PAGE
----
If your e-mail account appears to have been hacked DON'T PANIC!
Here are a few simple steps to help you check the scale of the damage and get your account security back under control.
If your account has been hacked it is highly likely that someone stole your password and might be using your account to access your personal information or send junk e-mail to your contacts.
Step 1: Clear your PC of viruses or malware before you change your password.
If you have a good antivirus program installed, make sure it's up to date and then do a full scan of your system.
If you don't have antivirus software installed on your PC and you're running Windows 8.1 or 10 then don't worry you do have Windows Defender a basic anti virus programme installed as standard.
Click on the Start button in the bottom left of Windows 10 and then click on All Apps, then Windows System and Windows Defender, or type Defender into the search panel and select Windows Defender to bring up the software’s control panel. Choose the option to run a Full Scan on the right-side of the home page.
Step 2: Change or reset your password and security questions
After you run the antivirus app, sign in to your account and change your password. Make sure you create a strong password.
If you can't sign in, reset your password.
Make the new password significantly different from previous passwords.
Don't use the same password for different accounts.
Do use initials, numbers, and symbols.
Don't use a single word for your password like "password," "monkey," or "sunshine."
Make your password hard to guess even if someone knows a lot about you (avoid names and birthdays of your family or your favourite pet).
Don't use common passwords like "password," "iloveyou," or "12345678."
Set up 2 - step verification if it is an option.
With 2-Step Verification (also known as two-factor authentication), you add an extra layer of security to your account in case your password is stolen. After you set up 2-Step Verification, you’ll sign in to your account in two steps using something you know like your password or something you have, like your phone via text messages or a verification app.
Step 3: Check your account settings
Check settings to ensure that they have not been changed.
Email filters - Check to see if new filters have been created.
Sending name - Confirm your sending name and name on your account has not been changed.
Email signature - Confirm your email signature has not been changed - sometimes links may have been added
Reply-to address - Make sure replies to your emails are going to the right inbox.
Send-only address - Check to see if a Send-only address has been added or changed.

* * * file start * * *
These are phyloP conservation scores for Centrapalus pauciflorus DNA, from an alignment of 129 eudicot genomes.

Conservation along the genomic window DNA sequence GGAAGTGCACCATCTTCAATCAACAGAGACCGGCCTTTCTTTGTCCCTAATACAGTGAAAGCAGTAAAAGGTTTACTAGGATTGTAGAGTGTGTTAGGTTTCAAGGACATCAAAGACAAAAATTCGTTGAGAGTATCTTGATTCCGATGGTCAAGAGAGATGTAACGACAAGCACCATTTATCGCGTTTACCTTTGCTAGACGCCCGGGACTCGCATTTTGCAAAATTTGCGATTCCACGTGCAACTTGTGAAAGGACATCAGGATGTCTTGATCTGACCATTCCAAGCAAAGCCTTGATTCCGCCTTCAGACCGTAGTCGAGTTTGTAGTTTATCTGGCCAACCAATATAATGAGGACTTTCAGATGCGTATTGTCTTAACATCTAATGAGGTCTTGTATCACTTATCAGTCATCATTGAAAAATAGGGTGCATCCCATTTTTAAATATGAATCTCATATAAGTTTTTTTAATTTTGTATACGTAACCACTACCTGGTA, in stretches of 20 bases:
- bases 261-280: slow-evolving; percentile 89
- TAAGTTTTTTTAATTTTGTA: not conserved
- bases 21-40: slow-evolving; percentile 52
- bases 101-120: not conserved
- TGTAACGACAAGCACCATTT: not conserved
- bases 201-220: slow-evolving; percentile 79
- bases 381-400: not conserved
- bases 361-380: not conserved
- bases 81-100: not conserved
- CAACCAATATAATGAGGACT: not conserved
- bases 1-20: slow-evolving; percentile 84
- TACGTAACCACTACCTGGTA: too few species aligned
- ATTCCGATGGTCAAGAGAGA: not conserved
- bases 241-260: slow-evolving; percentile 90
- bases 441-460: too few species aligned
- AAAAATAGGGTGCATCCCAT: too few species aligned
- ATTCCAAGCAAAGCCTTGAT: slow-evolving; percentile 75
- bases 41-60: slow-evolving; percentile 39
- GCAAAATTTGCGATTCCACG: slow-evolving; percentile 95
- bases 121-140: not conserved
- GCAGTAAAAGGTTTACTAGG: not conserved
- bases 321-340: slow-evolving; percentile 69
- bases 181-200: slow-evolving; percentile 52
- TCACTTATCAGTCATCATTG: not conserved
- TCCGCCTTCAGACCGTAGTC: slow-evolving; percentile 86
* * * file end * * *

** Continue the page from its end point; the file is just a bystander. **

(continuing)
Out of Office - Check to see if any automatic replies have been set up - sometimes links may have been added.
Default sending address - Confirm the address that pre-populates in the "From" field is right.
Blocked addresses - Make sure there aren't addresses blocked that you want to get email from.
Auto-forwarding address - Make sure your email isn't being forwarded to any unfamiliar email addresses.
Your recovery phone number - Check to see if it has been changed
Your recovery email address. - Check if it has been changed
Your security questions - check if these have been changed or accessed
Apps with access to your account. - Check if this setting was turned on or off without your knowledge
2-Step Verification - Check if it has been turned off
Location Sharing - Check if this has been changed.
Step 4: Restore deleted email and contacts
If your e-mails and contacts have been deleted by the hackers some e-mail providers like Microsoft/Hotmail can detect that your account might have been hacked and will start saving your deleted messages in a safe place. You can select the Deleted Items folder and click on "recover items deleted from this folder"
Step 5: Secure other accounts
Don't just change your email password. Also change the passwords of any accounts that share the same password as your hacked e-mail account and even those that are variation of that password. As an extra security measure, also change the passwords for any sites that store your credit card information, like Amazon or e-Bay
Search for the word "password" in your mailbox to see if any other accounts might have been compromised. Change these passwords immediately; if they include critical accounts such as bank or credit card accounts, check your statements to make sure there are no suspicious transactions.
Step 6: Let your contacts know
Let those in your contacts list know that your email was hacked and that they should not open any suspicious e-mails or click on any links in any email(s) that they recently received from you.
Links for providers own guides and recovery facilities